£1.7m to bring boats back to Great Yarmouth’s Waterways
- Credit: Archant
Plans to restore a unique tourist attraction to its former glory have been given a boost after receiving a £1.7m grant.
Great Yarmouth's Venetian Waterways have been awarded the cash by the Heritage Lottery Fund.
First opened in 1928, the Grade II-listed park and tourist attraction in North Drive was commissioned by the borough council as an employment relief programme after the First World War, with the community undertaking its construction.
Quickly, it became hugely popular, with generations of holidaymakers and residents enjoying rides in quirky boats with carved wooden animal heads, and walks in the beautiful surrounding parkland, which originally boasted a radical nationally-acclaimed planting scheme.
Now, thanks to a grant of £1,773,600 from the Heritage Lottery Fund/Big Lottery Fund Parks for People Programme, the borough council is progressing plans with Great Yarmouth Preservation Trust to faithfully restore the attraction with people again able to hire boats.
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Chairman of the trust Bernard Williamson, said the Venetian Waterways were unique.
'They are a mini Venice on the North Sea coast – and they hold a special place in the hearts of generations of residents and tourists, who kindly shared their stories and photos with us at the public consultation.
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'It is great that the community are behind this partnership project because the community is at the heart of the Waterways: local people built the Waterways, local people used the Waterways, and now they are at the centre of the project to restore and continue to maintain the Waterways for future generations to enjoy.
He added: 'We would like to thank the Heritage Lottery Fund and Big Lottery Fund for their vital support.'
The three-year project will involve much-needed repairs to the structures of the bridges, the Waterways and Boating Lake, thought to be the last surviving purpose-built concrete boating lake in the country. The café on the Boating Lake Island will also be renovated and re-opened to help fund the ongoing maintenance of the park.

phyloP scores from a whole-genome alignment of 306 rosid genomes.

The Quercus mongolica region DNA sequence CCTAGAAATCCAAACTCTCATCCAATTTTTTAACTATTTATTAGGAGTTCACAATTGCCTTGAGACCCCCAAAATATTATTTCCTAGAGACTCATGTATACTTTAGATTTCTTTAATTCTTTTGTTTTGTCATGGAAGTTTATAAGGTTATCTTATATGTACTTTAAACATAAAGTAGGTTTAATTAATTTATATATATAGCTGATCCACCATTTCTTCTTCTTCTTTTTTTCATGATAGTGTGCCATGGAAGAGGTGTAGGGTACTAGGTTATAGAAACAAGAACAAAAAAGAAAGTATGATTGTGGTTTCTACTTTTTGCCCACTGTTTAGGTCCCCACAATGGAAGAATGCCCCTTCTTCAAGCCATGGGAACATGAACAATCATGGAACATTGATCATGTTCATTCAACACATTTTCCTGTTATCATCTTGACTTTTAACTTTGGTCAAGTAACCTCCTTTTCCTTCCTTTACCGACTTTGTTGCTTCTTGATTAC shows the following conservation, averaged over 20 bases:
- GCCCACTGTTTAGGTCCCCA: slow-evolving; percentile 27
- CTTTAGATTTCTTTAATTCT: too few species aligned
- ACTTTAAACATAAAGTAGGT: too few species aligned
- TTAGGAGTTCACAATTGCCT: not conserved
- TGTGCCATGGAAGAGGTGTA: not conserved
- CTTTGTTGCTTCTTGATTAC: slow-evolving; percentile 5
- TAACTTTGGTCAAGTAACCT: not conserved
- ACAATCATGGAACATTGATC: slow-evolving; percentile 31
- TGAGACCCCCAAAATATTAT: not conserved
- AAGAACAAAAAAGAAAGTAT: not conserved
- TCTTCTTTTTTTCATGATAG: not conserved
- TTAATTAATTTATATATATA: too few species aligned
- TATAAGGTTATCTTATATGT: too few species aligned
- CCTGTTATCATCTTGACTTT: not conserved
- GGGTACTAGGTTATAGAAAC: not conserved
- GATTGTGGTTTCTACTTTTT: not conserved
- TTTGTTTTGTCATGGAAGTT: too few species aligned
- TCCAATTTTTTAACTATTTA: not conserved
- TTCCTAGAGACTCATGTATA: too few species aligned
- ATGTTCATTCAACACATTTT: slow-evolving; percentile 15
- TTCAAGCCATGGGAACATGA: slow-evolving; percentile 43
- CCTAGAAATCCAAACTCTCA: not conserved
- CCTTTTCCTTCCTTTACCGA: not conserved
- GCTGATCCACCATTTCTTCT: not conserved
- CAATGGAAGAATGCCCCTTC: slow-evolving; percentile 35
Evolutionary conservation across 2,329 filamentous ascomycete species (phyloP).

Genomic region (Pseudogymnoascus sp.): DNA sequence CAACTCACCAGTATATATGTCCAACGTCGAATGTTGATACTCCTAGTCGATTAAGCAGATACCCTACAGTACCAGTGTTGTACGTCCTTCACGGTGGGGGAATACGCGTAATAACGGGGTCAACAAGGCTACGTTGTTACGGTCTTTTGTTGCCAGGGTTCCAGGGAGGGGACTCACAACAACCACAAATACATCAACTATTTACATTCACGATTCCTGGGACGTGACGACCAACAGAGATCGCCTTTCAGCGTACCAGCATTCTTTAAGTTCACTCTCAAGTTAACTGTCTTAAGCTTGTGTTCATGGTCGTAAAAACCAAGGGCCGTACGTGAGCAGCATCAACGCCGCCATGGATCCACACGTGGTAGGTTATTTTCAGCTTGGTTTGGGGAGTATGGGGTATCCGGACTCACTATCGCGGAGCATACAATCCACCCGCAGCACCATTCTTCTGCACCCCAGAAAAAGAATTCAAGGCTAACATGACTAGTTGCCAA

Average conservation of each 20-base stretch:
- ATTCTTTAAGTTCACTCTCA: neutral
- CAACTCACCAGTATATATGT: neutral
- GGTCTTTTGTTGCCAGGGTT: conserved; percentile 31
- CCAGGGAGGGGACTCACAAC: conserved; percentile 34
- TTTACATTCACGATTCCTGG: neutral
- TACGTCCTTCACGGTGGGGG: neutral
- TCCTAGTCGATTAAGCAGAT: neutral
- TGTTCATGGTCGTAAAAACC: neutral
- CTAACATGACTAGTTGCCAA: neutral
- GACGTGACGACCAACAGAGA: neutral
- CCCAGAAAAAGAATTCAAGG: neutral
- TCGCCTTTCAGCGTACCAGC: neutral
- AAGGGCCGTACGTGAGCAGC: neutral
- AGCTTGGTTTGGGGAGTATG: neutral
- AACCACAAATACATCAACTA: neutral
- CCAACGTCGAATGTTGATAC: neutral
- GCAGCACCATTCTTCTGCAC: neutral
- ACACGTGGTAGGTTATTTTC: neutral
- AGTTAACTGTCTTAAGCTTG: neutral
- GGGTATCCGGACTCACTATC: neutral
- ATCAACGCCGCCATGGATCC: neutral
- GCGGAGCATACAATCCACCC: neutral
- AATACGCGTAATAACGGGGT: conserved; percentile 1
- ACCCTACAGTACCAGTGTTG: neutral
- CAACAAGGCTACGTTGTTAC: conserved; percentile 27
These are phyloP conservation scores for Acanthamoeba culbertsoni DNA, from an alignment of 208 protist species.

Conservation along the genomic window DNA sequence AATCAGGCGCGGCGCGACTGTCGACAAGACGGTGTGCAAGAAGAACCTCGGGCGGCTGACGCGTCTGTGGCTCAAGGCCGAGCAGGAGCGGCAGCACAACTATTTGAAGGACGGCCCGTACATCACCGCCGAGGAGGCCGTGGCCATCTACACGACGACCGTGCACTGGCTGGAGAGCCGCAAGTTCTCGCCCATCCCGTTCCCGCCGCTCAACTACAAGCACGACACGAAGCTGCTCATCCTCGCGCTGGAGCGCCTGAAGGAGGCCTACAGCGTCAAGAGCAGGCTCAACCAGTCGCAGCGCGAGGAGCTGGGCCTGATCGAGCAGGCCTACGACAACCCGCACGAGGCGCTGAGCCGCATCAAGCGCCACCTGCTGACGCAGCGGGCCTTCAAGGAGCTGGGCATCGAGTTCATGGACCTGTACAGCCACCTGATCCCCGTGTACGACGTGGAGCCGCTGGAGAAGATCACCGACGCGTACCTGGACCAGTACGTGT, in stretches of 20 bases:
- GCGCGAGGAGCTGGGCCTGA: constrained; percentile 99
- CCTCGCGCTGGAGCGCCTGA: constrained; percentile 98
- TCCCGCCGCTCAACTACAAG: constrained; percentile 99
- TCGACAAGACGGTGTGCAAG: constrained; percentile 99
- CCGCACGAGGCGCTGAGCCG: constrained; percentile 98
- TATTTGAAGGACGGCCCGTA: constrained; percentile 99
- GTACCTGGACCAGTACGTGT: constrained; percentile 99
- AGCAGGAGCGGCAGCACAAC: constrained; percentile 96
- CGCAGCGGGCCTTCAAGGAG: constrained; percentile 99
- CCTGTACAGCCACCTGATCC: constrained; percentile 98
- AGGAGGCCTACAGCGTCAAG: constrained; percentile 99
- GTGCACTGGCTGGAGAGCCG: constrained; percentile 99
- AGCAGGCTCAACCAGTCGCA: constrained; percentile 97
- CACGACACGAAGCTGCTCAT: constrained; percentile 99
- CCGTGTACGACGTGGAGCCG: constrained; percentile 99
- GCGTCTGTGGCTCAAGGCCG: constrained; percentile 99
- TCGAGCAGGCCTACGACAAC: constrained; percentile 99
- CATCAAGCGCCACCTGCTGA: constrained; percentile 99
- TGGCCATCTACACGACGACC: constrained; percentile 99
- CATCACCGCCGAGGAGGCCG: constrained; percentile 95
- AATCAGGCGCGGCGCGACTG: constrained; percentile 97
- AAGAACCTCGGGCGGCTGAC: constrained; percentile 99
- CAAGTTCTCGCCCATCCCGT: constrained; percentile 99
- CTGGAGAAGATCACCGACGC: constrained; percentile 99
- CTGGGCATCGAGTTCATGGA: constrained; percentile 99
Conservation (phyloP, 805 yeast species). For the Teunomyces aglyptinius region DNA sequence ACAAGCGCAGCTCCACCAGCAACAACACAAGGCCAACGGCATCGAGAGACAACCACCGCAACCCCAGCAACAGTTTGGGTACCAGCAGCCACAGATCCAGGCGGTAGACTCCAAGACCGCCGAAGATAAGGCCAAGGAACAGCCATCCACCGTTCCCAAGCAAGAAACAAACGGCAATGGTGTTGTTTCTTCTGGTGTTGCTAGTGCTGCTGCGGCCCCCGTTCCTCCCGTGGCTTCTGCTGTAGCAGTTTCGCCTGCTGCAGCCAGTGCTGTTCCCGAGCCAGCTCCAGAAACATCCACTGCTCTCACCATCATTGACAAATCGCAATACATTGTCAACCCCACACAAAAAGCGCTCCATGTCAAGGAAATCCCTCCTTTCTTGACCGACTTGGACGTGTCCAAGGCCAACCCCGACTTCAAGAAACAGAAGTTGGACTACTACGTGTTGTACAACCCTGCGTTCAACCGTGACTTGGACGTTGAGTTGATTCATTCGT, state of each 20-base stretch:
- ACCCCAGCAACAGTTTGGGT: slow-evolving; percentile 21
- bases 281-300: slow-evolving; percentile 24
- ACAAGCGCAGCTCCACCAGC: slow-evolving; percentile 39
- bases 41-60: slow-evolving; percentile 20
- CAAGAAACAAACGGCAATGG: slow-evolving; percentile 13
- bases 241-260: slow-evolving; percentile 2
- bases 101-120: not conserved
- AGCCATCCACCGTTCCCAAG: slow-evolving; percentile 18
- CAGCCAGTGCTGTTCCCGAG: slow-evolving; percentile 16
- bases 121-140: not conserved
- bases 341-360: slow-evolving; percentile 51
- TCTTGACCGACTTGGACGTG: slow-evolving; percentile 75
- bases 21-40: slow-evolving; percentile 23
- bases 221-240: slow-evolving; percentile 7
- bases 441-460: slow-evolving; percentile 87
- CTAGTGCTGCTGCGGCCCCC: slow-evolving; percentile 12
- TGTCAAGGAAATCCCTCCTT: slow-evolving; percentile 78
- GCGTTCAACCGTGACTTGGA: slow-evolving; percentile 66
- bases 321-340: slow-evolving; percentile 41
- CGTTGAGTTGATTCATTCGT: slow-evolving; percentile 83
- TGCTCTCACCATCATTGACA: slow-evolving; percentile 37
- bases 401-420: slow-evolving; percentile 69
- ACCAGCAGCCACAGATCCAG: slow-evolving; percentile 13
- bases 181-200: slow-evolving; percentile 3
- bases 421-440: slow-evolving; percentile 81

Crucially, volunteers will work alongside professionals to faithfully reinstate the original themed flower beds, and help to repair the rusticated thatched shelters, which contribute much to the special character of the attraction. The surviving carved animal heads from the original boats will be re-used as part of the scheme.
The borough council will meet on Thursday to discuss the next steps.
Chairman of the borough's economic development committee Barry Coleman said: 'The Venetian Waterways are a unique 20th century park and tourist attraction, a real heritage gem and community asset, which deserve to be safeguarded for future generations. Their restoration will further enhance Great Yarmouth's seafront economy, enhance our rich cultural heritage offering, and further enrich our neighbourhoods.'
Darren Barker, the borough's principal conservation officer, said: 'As with the trust's successful conservation projects at the Cemeteries and Hopton Ruined Church, I am delighted that our local volunteers and trainees will lead this restoration, developing community ownership and much-needed horticultural and building conservation skills, which will be vital in the park's ongoing maintenance.'
Do you have memories of Great Yarmouth's waterways? Email email@example.com